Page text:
New research suggests that China's May 2013 launch of a space rocket was in reality an assessment of a new anti-satellite capability, Reuters reports.
At the time of the launch, Beijing described it as a scientific research effort. However, no objects were placed in orbit and anonymous U.S. officials were quick to point out the rocket could be equipped with an antisatellite payload in the future.
Ex-U.S. Air Force space researcher Brian Weeden analyzed satellite photographs of the 2013 launch and concluded that China was likely conducting a trial of a kinetic interceptor, carried by a rocket capable of reaching an orbit 22,500 miles above the ground.
"If true, this would represent a significant development in China's antisatellite [ASAT] capabilities," wrote Weeden in a 47-page paper posted to the Space Review on Monday. "No other country has tested a direct ascent ASAT weapon system that has the potential to reach deep space satellites in medium earth orbit, highly elliptical orbit or geostationary orbit."
China previously carried out antisatellite tests in 2007 and 2010. Its tests have worried the United States and others that Beijing might seek to destroy the satellites of other countries. However, China has been a longstanding backer of calls to negotiate a treaty banning space weapons. Antisatellite tests also have missile-defense applications, as the technology needed to intercept a satellite additionally could be used against incoming ballistic weapons.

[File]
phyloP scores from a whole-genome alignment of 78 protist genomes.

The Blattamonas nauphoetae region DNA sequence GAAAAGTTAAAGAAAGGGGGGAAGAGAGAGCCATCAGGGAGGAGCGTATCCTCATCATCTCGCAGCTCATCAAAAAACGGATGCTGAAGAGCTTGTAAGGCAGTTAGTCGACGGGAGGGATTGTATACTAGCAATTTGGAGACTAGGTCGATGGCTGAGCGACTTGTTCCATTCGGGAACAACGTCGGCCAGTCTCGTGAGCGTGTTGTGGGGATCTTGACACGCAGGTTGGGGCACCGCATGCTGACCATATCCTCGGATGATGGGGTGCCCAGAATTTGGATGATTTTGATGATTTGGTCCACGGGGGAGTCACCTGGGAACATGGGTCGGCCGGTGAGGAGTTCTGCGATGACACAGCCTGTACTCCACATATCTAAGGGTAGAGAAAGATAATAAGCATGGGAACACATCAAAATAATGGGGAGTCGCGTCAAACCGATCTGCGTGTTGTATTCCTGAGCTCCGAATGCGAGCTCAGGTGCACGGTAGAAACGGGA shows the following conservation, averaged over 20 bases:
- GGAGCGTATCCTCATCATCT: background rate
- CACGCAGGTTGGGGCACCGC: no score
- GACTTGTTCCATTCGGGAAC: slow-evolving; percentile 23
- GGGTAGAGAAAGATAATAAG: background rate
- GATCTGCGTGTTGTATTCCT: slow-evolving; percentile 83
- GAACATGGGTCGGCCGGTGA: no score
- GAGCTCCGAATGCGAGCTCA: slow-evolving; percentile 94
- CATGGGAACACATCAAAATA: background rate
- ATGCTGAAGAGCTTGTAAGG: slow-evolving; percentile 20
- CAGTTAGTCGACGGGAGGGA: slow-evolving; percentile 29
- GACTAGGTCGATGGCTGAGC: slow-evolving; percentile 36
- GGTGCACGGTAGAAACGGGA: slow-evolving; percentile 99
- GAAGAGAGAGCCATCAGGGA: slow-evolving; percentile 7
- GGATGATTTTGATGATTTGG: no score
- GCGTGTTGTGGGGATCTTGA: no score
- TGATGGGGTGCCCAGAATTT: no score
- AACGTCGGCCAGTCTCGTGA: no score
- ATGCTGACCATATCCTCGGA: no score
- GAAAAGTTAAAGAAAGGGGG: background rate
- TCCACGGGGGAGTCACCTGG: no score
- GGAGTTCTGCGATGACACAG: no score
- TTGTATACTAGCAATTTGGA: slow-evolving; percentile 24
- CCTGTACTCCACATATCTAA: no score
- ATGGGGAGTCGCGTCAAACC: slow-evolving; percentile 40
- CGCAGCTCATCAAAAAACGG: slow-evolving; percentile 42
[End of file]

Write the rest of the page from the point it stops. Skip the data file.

Weeden said there now exist "substantial" signs that Beijing was working on a second antisatellite weapon, beyond the SC-19 weapon about which U.S. agencies have already reported, according to Reuters.
Now a technical adviser to the nonprofit Secure World Foundation, Weeden called on Washington to share whatever information it has collected on China's antisatellite capabilities.
"Remaining silent risks sending the message to China and other countries that developing and testing hit-to-kill ASAT capabilities is considered responsible behavior as long as it does not create long-lived orbital debris," he said.
The analyst postulated that U.S. officials have been reticent to publicly criticize China's antisatellite activities out of fear that doing so would draw negative international attention to their own Ground-based Midcourse Defense system, which uses kinetic technology to destroy incoming ballistic missiles. That same technology, he said, theoretically could be used to target foreign nations' satellites.